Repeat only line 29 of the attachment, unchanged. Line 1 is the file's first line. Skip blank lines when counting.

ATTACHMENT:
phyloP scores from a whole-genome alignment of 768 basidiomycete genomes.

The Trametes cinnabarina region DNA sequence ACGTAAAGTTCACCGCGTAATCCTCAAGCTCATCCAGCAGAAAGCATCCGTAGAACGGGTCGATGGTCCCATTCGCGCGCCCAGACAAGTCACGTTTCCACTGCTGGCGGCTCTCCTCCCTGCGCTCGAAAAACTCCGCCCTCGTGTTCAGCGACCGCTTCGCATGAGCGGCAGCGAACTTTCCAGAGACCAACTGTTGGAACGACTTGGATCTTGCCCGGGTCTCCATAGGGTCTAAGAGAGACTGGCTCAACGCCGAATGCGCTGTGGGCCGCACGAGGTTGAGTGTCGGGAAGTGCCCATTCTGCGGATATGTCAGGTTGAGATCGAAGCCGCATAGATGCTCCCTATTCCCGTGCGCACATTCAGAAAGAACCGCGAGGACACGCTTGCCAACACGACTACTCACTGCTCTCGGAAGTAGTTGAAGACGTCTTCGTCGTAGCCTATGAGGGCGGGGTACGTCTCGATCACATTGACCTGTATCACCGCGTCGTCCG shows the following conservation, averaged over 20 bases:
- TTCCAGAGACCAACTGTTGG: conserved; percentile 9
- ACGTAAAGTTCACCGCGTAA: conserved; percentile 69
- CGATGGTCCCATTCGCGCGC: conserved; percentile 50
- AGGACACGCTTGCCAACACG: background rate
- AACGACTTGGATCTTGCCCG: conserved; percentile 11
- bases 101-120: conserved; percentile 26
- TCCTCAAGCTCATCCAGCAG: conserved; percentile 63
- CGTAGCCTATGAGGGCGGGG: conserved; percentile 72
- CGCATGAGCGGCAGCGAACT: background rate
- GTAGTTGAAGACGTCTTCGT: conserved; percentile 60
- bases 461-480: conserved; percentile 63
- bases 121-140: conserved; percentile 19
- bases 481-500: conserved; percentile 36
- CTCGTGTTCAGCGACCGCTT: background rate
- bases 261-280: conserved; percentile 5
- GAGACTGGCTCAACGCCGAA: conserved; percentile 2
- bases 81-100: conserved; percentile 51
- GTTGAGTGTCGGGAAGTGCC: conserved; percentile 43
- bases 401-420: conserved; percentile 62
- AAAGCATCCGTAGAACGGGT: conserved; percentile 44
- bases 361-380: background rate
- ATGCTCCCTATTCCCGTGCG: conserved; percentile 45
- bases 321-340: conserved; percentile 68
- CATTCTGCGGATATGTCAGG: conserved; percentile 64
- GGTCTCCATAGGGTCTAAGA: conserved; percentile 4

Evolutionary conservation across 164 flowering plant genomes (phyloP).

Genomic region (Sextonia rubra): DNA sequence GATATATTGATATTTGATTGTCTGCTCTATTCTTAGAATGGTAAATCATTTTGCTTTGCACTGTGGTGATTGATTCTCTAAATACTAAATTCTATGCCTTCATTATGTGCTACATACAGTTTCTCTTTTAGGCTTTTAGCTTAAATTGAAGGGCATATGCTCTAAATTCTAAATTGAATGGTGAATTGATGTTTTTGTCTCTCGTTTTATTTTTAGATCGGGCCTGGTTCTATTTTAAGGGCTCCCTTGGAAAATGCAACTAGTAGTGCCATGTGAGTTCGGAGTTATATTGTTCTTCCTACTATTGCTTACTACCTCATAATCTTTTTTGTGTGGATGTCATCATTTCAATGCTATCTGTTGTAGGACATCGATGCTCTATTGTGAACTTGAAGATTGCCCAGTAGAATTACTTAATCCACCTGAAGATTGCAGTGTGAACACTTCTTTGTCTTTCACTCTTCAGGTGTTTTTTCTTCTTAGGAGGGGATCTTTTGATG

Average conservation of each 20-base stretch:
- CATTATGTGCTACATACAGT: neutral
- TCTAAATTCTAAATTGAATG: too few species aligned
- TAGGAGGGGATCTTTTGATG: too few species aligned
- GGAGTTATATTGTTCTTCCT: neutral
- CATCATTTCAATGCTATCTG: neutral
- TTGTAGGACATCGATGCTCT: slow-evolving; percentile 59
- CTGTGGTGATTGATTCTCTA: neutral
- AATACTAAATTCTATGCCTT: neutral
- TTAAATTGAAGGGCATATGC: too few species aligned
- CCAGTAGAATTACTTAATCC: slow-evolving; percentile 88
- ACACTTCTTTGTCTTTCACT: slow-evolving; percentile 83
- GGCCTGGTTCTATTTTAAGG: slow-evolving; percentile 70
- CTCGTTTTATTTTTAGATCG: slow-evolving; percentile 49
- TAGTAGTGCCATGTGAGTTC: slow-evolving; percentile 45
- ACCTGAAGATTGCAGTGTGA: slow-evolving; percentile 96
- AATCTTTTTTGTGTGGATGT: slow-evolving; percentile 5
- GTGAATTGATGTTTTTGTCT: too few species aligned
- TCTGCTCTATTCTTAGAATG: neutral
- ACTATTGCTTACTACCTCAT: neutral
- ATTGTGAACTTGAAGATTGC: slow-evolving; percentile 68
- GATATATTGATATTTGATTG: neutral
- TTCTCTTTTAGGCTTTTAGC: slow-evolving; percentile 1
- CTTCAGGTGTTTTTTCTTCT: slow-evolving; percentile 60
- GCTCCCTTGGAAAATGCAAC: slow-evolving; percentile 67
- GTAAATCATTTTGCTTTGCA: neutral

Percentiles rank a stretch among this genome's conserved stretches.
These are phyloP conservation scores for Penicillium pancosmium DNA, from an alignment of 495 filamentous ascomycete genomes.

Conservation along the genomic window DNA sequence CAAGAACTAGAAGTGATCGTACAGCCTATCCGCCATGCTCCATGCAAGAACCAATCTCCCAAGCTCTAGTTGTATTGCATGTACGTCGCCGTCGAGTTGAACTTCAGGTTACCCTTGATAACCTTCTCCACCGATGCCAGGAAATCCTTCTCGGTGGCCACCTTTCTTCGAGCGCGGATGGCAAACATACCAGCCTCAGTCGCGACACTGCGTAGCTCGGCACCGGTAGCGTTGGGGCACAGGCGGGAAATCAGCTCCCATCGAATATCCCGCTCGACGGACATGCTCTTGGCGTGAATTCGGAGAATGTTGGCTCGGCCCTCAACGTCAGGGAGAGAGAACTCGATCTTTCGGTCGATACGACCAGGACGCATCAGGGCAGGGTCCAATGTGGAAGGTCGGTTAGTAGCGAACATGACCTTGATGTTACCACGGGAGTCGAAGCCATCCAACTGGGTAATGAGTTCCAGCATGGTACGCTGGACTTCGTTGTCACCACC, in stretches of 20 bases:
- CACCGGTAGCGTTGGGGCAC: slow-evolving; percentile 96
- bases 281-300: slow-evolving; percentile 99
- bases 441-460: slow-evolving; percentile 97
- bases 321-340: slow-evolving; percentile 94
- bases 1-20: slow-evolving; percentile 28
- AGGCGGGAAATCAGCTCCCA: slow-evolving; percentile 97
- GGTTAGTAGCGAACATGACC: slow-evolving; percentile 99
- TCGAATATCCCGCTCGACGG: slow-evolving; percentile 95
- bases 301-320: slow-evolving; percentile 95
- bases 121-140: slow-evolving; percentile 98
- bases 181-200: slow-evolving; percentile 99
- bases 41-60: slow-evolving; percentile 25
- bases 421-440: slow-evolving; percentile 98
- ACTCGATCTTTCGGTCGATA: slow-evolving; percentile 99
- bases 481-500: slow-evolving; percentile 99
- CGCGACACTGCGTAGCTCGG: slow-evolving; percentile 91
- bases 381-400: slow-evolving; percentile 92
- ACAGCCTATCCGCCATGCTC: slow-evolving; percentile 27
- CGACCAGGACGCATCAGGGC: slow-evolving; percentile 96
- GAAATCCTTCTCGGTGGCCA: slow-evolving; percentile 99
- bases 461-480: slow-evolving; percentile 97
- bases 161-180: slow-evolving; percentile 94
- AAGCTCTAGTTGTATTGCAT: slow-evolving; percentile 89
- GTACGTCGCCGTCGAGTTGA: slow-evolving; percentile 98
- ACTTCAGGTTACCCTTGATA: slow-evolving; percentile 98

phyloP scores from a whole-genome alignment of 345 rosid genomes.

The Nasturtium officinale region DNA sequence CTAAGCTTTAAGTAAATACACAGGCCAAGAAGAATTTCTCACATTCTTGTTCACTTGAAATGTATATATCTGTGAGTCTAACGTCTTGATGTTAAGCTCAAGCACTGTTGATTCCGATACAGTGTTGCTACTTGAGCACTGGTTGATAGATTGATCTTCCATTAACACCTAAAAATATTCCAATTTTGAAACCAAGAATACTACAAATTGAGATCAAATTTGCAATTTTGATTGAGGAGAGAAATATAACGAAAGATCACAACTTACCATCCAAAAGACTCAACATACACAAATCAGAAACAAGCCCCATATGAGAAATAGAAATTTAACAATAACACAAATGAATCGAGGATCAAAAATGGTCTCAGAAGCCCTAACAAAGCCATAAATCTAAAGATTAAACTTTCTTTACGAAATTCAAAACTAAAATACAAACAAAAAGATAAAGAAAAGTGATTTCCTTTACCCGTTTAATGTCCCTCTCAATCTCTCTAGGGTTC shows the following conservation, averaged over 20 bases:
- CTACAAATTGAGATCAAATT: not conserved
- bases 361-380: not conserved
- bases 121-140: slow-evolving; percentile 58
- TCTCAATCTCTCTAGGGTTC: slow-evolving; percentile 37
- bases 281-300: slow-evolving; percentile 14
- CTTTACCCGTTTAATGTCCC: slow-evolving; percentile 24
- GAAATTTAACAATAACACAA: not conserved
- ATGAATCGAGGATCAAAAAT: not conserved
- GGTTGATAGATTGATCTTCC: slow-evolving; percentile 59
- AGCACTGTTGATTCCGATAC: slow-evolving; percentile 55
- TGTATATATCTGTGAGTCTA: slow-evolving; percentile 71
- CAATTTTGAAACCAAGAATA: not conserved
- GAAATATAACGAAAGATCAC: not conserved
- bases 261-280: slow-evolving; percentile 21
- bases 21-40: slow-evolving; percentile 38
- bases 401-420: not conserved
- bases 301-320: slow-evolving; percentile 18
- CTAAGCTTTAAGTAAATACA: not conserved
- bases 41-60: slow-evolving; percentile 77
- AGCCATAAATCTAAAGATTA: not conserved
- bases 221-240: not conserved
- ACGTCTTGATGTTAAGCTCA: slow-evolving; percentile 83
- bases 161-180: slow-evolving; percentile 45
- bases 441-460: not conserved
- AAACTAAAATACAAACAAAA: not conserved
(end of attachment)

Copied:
Genomic region (Sextonia rubra): DNA sequence GATATATTGATATTTGATTGTCTGCTCTATTCTTAGAATGGTAAATCATTTTGCTTTGCACTGTGGTGATTGATTCTCTAAATACTAAATTCTATGCCTTCATTATGTGCTACATACAGTTTCTCTTTTAGGCTTTTAGCTTAAATTGAAGGGCATATGCTCTAAATTCTAAATTGAATGGTGAATTGATGTTTTTGTCTCTCGTTTTATTTTTAGATCGGGCCTGGTTCTATTTTAAGGGCTCCCTTGGAAAATGCAACTAGTAGTGCCATGTGAGTTCGGAGTTATATTGTTCTTCCTACTATTGCTTACTACCTCATAATCTTTTTTGTGTGGATGTCATCATTTCAATGCTATCTGTTGTAGGACATCGATGCTCTATTGTGAACTTGAAGATTGCCCAGTAGAATTACTTAATCCACCTGAAGATTGCAGTGTGAACACTTCTTTGTCTTTCACTCTTCAGGTGTTTTTTCTTCTTAGGAGGGGATCTTTTGATG